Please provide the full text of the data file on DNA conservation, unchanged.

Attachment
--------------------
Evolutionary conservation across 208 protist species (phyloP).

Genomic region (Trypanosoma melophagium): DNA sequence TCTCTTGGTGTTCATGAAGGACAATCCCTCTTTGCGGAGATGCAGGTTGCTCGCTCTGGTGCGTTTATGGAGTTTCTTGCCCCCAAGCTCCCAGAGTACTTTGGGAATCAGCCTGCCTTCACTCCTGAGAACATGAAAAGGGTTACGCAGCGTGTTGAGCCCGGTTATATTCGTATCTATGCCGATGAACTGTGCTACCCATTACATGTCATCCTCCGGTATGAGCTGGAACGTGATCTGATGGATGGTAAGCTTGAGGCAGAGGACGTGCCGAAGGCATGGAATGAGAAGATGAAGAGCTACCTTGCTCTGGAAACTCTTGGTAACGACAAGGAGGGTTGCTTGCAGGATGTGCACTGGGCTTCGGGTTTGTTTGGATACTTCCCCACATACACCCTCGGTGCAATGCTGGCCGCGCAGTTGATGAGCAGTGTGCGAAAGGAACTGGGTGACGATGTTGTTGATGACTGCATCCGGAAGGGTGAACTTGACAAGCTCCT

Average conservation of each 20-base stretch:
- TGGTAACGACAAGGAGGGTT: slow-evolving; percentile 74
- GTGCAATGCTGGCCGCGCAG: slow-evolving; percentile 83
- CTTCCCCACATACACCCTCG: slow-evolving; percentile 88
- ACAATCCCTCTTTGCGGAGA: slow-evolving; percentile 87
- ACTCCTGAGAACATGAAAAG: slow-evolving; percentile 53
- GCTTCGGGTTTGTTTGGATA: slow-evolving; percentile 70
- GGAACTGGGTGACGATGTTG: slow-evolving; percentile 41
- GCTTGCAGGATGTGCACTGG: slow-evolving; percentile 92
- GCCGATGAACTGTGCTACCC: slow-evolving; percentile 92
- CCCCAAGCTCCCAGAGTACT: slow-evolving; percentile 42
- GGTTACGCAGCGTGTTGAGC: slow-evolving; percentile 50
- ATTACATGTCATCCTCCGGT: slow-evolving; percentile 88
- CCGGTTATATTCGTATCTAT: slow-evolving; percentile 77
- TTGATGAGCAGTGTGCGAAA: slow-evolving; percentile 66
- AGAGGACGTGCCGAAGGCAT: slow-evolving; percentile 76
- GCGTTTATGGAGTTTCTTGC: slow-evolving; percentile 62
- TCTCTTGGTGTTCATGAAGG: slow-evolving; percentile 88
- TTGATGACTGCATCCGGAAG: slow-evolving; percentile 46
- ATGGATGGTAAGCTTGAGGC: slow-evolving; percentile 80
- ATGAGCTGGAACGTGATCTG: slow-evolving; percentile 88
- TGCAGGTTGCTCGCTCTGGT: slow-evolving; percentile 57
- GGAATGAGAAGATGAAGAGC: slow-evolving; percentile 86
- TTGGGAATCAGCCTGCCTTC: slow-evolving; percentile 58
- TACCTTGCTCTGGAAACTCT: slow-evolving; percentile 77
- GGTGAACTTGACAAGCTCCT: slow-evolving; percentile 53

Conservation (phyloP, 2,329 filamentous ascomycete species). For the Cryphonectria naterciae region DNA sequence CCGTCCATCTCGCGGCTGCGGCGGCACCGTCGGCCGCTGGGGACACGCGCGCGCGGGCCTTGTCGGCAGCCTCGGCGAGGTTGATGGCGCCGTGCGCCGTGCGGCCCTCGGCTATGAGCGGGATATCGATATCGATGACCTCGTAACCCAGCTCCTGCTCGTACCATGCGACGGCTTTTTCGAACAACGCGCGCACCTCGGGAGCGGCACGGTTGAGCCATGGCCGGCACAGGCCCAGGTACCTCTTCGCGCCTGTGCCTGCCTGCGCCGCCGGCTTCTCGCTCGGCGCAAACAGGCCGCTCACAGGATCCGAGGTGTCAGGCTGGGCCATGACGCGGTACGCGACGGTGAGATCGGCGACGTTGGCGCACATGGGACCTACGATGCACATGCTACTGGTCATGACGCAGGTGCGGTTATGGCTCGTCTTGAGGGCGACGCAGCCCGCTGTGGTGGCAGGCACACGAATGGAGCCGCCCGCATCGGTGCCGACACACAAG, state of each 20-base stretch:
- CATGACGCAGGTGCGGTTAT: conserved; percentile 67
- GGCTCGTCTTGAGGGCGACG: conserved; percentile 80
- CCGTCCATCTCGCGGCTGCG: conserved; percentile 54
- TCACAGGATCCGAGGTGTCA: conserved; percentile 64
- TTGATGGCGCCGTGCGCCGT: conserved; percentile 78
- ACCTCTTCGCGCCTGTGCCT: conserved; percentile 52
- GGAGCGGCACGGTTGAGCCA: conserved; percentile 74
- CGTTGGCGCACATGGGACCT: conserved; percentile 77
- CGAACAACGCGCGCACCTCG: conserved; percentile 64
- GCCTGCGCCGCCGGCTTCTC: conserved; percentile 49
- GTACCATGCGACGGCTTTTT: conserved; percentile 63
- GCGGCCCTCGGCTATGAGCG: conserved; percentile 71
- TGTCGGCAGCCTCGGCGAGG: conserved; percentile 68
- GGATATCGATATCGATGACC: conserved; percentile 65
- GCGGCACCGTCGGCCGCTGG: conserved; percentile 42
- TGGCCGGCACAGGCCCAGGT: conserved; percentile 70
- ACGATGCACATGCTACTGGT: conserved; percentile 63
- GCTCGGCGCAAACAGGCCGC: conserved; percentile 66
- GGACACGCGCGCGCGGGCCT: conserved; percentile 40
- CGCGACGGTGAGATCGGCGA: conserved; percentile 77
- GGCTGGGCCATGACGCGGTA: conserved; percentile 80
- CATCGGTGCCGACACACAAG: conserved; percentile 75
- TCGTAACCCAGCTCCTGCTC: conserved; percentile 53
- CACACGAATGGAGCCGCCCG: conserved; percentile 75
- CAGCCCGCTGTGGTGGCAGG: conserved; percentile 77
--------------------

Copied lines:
Evolutionary conservation across 208 protist species (phyloP).

Genomic region (Trypanosoma melophagium): DNA sequence TCTCTTGGTGTTCATGAAGGACAATCCCTCTTTGCGGAGATGCAGGTTGCTCGCTCTGGTGCGTTTATGGAGTTTCTTGCCCCCAAGCTCCCAGAGTACTTTGGGAATCAGCCTGCCTTCACTCCTGAGAACATGAAAAGGGTTACGCAGCGTGTTGAGCCCGGTTATATTCGTATCTATGCCGATGAACTGTGCTACCCATTACATGTCATCCTCCGGTATGAGCTGGAACGTGATCTGATGGATGGTAAGCTTGAGGCAGAGGACGTGCCGAAGGCATGGAATGAGAAGATGAAGAGCTACCTTGCTCTGGAAACTCTTGGTAACGACAAGGAGGGTTGCTTGCAGGATGTGCACTGGGCTTCGGGTTTGTTTGGATACTTCCCCACATACACCCTCGGTGCAATGCTGGCCGCGCAGTTGATGAGCAGTGTGCGAAAGGAACTGGGTGACGATGTTGTTGATGACTGCATCCGGAAGGGTGAACTTGACAAGCTCCT

Average conservation of each 20-base stretch:
- TGGTAACGACAAGGAGGGTT: slow-evolving; percentile 74
- GTGCAATGCTGGCCGCGCAG: slow-evolving; percentile 83
- CTTCCCCACATACACCCTCG: slow-evolving; percentile 88
- ACAATCCCTCTTTGCGGAGA: slow-evolving; percentile 87
- ACTCCTGAGAACATGAAAAG: slow-evolving; percentile 53
- GCTTCGGGTTTGTTTGGATA: slow-evolving; percentile 70
- GGAACTGGGTGACGATGTTG: slow-evolving; percentile 41
- GCTTGCAGGATGTGCACTGG: slow-evolving; percentile 92
- GCCGATGAACTGTGCTACCC: slow-evolving; percentile 92
- CCCCAAGCTCCCAGAGTACT: slow-evolving; percentile 42
- GGTTACGCAGCGTGTTGAGC: slow-evolving; percentile 50
- ATTACATGTCATCCTCCGGT: slow-evolving; percentile 88
- CCGGTTATATTCGTATCTAT: slow-evolving; percentile 77
- TTGATGAGCAGTGTGCGAAA: slow-evolving; percentile 66
- AGAGGACGTGCCGAAGGCAT: slow-evolving; percentile 76
- GCGTTTATGGAGTTTCTTGC: slow-evolving; percentile 62
- TCTCTTGGTGTTCATGAAGG: slow-evolving; percentile 88
- TTGATGACTGCATCCGGAAG: slow-evolving; percentile 46
- ATGGATGGTAAGCTTGAGGC: slow-evolving; percentile 80
- ATGAGCTGGAACGTGATCTG: slow-evolving; percentile 88
- TGCAGGTTGCTCGCTCTGGT: slow-evolving; percentile 57
- GGAATGAGAAGATGAAGAGC: slow-evolving; percentile 86
- TTGGGAATCAGCCTGCCTTC: slow-evolving; percentile 58
- TACCTTGCTCTGGAAACTCT: slow-evolving; percentile 77
- GGTGAACTTGACAAGCTCCT: slow-evolving; percentile 53

Conservation (phyloP, 2,329 filamentous ascomycete species). For the Cryphonectria naterciae region DNA sequence CCGTCCATCTCGCGGCTGCGGCGGCACCGTCGGCCGCTGGGGACACGCGCGCGCGGGCCTTGTCGGCAGCCTCGGCGAGGTTGATGGCGCCGTGCGCCGTGCGGCCCTCGGCTATGAGCGGGATATCGATATCGATGACCTCGTAACCCAGCTCCTGCTCGTACCATGCGACGGCTTTTTCGAACAACGCGCGCACCTCGGGAGCGGCACGGTTGAGCCATGGCCGGCACAGGCCCAGGTACCTCTTCGCGCCTGTGCCTGCCTGCGCCGCCGGCTTCTCGCTCGGCGCAAACAGGCCGCTCACAGGATCCGAGGTGTCAGGCTGGGCCATGACGCGGTACGCGACGGTGAGATCGGCGACGTTGGCGCACATGGGACCTACGATGCACATGCTACTGGTCATGACGCAGGTGCGGTTATGGCTCGTCTTGAGGGCGACGCAGCCCGCTGTGGTGGCAGGCACACGAATGGAGCCGCCCGCATCGGTGCCGACACACAAG, state of each 20-base stretch:
- CATGACGCAGGTGCGGTTAT: conserved; percentile 67
- GGCTCGTCTTGAGGGCGACG: conserved; percentile 80
- CCGTCCATCTCGCGGCTGCG: conserved; percentile 54
- TCACAGGATCCGAGGTGTCA: conserved; percentile 64
- TTGATGGCGCCGTGCGCCGT: conserved; percentile 78
- ACCTCTTCGCGCCTGTGCCT: conserved; percentile 52
- GGAGCGGCACGGTTGAGCCA: conserved; percentile 74
- CGTTGGCGCACATGGGACCT: conserved; percentile 77
- CGAACAACGCGCGCACCTCG: conserved; percentile 64
- GCCTGCGCCGCCGGCTTCTC: conserved; percentile 49
- GTACCATGCGACGGCTTTTT: conserved; percentile 63
- GCGGCCCTCGGCTATGAGCG: conserved; percentile 71
- TGTCGGCAGCCTCGGCGAGG: conserved; percentile 68
- GGATATCGATATCGATGACC: conserved; percentile 65
- GCGGCACCGTCGGCCGCTGG: conserved; percentile 42
- TGGCCGGCACAGGCCCAGGT: conserved; percentile 70
- ACGATGCACATGCTACTGGT: conserved; percentile 63
- GCTCGGCGCAAACAGGCCGC: conserved; percentile 66
- GGACACGCGCGCGCGGGCCT: conserved; percentile 40
- CGCGACGGTGAGATCGGCGA: conserved; percentile 77
- GGCTGGGCCATGACGCGGTA: conserved; percentile 80
- CATCGGTGCCGACACACAAG: conserved; percentile 75
- TCGTAACCCAGCTCCTGCTC: conserved; percentile 53
- CACACGAATGGAGCCGCCCG: conserved; percentile 75
- CAGCCCGCTGTGGTGGCAGG: conserved; percentile 77